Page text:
Thirteen years ago, Dr. Hulitt Gloer and his wife Sheila made their first visit to the Monastery of Christ in the Desert. Located on the banks of the Chama River near Abiquiu, New Mexico, the Monastery is home to a community of monks who live their lives according to the Rule of St. Benedict. After his first visit, Dr. Gloer knew he had found a place that his students at George W. Truett Theological Seminary needed to experience.
Since that time, Dr. Gloer has taken small groups of Truett students to visit the Monastery at least once a year, most recently in May 2018. Unlike at some other monasteries, the monks of Christ in the Desert are very interactive with their guests, giving tours and answering questions. During their visits, the Truett students follow along the monks’ daily routine, which includes seven prayer and worship times each day, Mass, a time of work—pulling weeds in the garden, washing windows, working in the gift shop, among other tasks— and silent meals.
“I found the practice of sitting in silence and solitude to be especially meaningful,” said Truett student Jenni Chilton. “Silence because it forced me to slow down and pay attention—both to the gentle breeze and my churning heart—solitude because it forced me to reflect on my own relationships with God and others apart from the constant noise of society.”
During their times of prayer, the Christ in the Desert monks chant the Psalms over the world. Each week, from Sunday to Saturday, they pray through the entire book of Psalms. Also, during Truett’s visit, Dr. Gloer had the opportunity to lecture on the idea of Jubilee in the books of Luke and Acts to the monks.
“It’s very abnormal for a Protestant Baptist to instruct Catholic monks,” said Shawn Boyd, Coordinator for the Kyle Lake Center for Effective Preaching, who attended the May monastery visit. “It’s through years of relationship-building that he’s able to do this.”
By demonstrating a commitment to daily prayer, Scripture readings, and the completion of a test several years ago, Dr. Gloer actually became an oblate, or honorary monk, of Christ in the Desert.
The monks of Christ in the Desert are all men, but from a variety of backgrounds and life stages. One monk with whom Boyd worked is 23 and came to the Monastery right after high school while another also came straight from high school but is about to turn 60. Another monk is in his mid-60s but just joined the Monastery a few years ago from a career in law.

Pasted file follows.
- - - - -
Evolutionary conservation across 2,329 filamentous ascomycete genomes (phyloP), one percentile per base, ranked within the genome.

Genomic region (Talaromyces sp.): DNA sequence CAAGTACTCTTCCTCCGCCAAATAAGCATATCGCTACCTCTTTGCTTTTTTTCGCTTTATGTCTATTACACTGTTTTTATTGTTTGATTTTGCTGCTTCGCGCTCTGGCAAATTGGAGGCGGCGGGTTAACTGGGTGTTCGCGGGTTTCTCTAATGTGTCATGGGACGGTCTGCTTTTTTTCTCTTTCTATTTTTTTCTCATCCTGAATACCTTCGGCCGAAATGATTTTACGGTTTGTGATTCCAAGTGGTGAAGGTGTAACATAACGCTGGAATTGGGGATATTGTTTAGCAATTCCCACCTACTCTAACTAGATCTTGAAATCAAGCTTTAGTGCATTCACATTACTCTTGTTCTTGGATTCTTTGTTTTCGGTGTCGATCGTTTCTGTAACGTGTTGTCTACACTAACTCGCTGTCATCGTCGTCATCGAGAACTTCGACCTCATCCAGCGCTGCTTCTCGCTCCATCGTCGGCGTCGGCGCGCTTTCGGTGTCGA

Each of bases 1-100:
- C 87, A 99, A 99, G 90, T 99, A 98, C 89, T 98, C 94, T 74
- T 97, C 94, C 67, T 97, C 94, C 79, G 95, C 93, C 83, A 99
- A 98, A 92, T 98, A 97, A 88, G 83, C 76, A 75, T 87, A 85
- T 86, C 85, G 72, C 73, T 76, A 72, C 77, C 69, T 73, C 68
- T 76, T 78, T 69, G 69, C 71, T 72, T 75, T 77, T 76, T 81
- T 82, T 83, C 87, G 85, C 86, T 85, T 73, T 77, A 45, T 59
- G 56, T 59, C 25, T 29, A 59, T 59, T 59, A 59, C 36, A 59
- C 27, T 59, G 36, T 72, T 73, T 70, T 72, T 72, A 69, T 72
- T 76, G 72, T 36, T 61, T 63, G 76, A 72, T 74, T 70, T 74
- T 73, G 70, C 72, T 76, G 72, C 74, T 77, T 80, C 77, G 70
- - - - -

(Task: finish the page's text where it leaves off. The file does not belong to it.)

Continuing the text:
“I was struck by how much can be accomplished when people pool their resources and truly work and live together in community,” Chilton said. “These 53 monks have decided to give all of their time, money, and their very beings to a communal cause of prayer and work, quite the feat considering that they all come from such different backgrounds. This is a model that Christians and the Church today could certainly benefit from.”
For the Truett students and staff who visited the Monastery, the eye-opening experience of a life lived in prayer and, often, silence is one that made both an immediate impact and one that will take years to process.
“I typically try to avoid repetition—I don’t like to watch the same movie twice because I already know what’s going to happen—so it’s difficult to not see Scripture that way. I really struggled with the idea of doing this every week. Wouldn’t you just want to change it up to Proverbs or something for a week?” Boyd said. “But the monks at Christ in the Desert have a strong, deep faith that prayer works, and they have a strong, deep faith that Scripture is living. And they have a practice that matches those beliefs. And I don’t know if my practice quite demonstrates what I say that I believe, so I want to work on taking my prayer life and Scripture reading more seriously.”
“One thing that impacted my week and is still impacting me today, is a few wise words from Dr. Gloer,” said Denisha Akpan, another Truett student who participated in the May trip. “Once we arrived to the monastery, Dr. Gloer paused intently and asked the class ‘Are you here yet?’ Those words have become my constant prayer. ‘Lord, am I here? Have I arrived at each beautiful moment you are painting on the canvas of my life and am I truly experiencing the grace, mercy, forgiveness, and presences of your Spirit? Or, am I flying through each moment never really arriving and taking notice of what You have created for me to enjoy.’ I learned from the monks that being present is the moment you encounter God in everything. I pray I will always take notice of God's Spirit and be present in the life He has given me."